In October 1907, a young chap called Herbert Smith, a labourer living at the Three Tuns, was charged with being drunk and disorderly in Sandford Street, along with John Fryer, a blacksmith from Leomansley (interesting!). Apparently, arm in arm they walked through Lichfield making a nuisance of themselves by shouting, swearing and jostling people off the footpath. (Old newspapers are full of reports like this – who says binge drinking is a modern phenomenon?!).

The Royal Oak landlord George Hodges was fined £1 in April 1940 for allowing a light to show through the front door glass panel of the pub. Although the window had been covered with brown paper there was still one and a half inches showing meaning that the light ‘could be seen distinctly two miles away’.

At the end of the Second World War, a VJ party was held at Charles Hollinshead’s Sandyway Farm (which had previously been the Royal Oak) in September 1945, which was attended by 120 parents and children from the Walsall Road and Pipe Hill. The farmyard and barns were decorated with flags and bunting, and each child received an envelope containing a shilling. There was a varied programme of entertainment including a ventriloquist, comedians and ‘Billy’ Atkins and his band. The celebrations ended at midnight with a rendition of ‘God Save the King’.

The saddest story is that of an inquest held in September 1884 at the Three Tuns Inn. A young lad, just eight years old, had drowned whilst swimming in the canal near Sandfields Pumping Station. What particularly interests me is that the fact that the inquest was held in an inn. This was not a one off – in the absence of public mortuaries, inquests into unexpected or unexplained deaths were held in several of Lichfield’s public houses, and the same thing happened in villages, towns and cities across the country. I’m reading more about this and hopefully will be following up with a further post about this aspect of our social history shortly, but of course in the meantime, any comments are welcome!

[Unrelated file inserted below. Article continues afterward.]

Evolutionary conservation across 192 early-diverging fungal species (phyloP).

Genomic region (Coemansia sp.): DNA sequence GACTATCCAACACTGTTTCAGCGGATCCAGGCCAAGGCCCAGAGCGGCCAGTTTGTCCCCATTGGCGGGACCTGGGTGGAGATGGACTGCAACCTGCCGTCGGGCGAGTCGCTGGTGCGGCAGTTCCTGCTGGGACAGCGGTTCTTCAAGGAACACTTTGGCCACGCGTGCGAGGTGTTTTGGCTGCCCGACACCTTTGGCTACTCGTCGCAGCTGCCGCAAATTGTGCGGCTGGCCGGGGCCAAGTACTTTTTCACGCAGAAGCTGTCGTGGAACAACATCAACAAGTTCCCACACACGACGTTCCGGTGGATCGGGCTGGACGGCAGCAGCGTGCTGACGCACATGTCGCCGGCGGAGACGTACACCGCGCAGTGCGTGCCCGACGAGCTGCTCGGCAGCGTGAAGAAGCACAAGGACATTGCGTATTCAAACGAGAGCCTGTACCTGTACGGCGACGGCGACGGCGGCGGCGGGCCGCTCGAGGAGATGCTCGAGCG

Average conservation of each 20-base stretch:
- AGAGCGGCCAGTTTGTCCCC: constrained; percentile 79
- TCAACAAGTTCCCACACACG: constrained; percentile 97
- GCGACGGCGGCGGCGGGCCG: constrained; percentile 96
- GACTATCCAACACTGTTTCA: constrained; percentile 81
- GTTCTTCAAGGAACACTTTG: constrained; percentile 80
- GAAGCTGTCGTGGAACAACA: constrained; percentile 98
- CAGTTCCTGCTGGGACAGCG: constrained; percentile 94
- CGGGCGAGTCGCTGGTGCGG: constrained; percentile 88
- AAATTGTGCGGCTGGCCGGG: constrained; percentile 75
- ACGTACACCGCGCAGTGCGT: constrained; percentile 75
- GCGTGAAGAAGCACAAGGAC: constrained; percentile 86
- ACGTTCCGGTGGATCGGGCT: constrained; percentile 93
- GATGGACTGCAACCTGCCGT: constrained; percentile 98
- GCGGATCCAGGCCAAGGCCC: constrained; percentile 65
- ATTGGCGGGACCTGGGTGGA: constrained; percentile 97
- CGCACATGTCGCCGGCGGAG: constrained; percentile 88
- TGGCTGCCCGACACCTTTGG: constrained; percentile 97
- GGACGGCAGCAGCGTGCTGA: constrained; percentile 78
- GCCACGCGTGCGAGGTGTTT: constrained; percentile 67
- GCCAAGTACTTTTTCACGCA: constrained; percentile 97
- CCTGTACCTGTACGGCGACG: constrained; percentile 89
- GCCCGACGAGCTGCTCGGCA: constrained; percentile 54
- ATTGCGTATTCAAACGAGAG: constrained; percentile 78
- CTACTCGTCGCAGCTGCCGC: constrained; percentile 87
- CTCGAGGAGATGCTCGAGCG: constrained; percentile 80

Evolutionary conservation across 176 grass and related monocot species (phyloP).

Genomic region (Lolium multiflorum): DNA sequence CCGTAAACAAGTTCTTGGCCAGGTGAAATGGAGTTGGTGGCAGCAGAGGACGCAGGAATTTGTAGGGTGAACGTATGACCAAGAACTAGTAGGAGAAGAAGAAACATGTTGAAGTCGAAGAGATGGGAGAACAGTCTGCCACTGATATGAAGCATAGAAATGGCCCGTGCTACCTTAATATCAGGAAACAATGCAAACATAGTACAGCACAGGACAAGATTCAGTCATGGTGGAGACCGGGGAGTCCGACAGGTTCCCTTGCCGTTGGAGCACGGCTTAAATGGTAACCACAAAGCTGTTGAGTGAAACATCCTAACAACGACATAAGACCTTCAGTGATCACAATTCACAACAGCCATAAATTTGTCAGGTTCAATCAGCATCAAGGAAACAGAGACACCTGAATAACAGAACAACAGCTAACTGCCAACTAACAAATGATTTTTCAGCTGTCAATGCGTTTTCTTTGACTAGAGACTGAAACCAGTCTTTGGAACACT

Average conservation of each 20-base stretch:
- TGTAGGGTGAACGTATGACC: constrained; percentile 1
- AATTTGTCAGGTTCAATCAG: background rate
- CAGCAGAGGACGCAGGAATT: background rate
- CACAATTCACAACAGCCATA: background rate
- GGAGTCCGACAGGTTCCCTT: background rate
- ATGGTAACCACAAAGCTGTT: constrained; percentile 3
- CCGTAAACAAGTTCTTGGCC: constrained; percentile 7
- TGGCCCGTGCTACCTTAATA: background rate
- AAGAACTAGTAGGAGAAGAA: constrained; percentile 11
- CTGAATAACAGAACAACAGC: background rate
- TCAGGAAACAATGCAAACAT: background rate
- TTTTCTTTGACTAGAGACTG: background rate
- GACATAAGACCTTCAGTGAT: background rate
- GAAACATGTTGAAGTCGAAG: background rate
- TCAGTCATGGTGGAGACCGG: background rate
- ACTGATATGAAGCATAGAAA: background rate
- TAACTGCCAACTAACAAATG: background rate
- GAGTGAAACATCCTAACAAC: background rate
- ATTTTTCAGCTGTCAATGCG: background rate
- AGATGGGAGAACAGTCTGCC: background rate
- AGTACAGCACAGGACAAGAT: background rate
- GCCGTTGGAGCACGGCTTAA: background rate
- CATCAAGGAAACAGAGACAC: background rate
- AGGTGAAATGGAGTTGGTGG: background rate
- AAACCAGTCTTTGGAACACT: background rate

10 thoughts on “A New Penny

  1. My mom remembers the cottages against the rock, Kate. In about ’49, when she and my dad were quite newly married, they had a look at them with a view to making a home there (my dad was a builder). Even then they were in too poor a state of repair to revive, and water pouring down the rock face adjacent to the rear of the buildings was a bit off-putting. Strangely, they weren’t immediately put off by the extreme proximity to the road!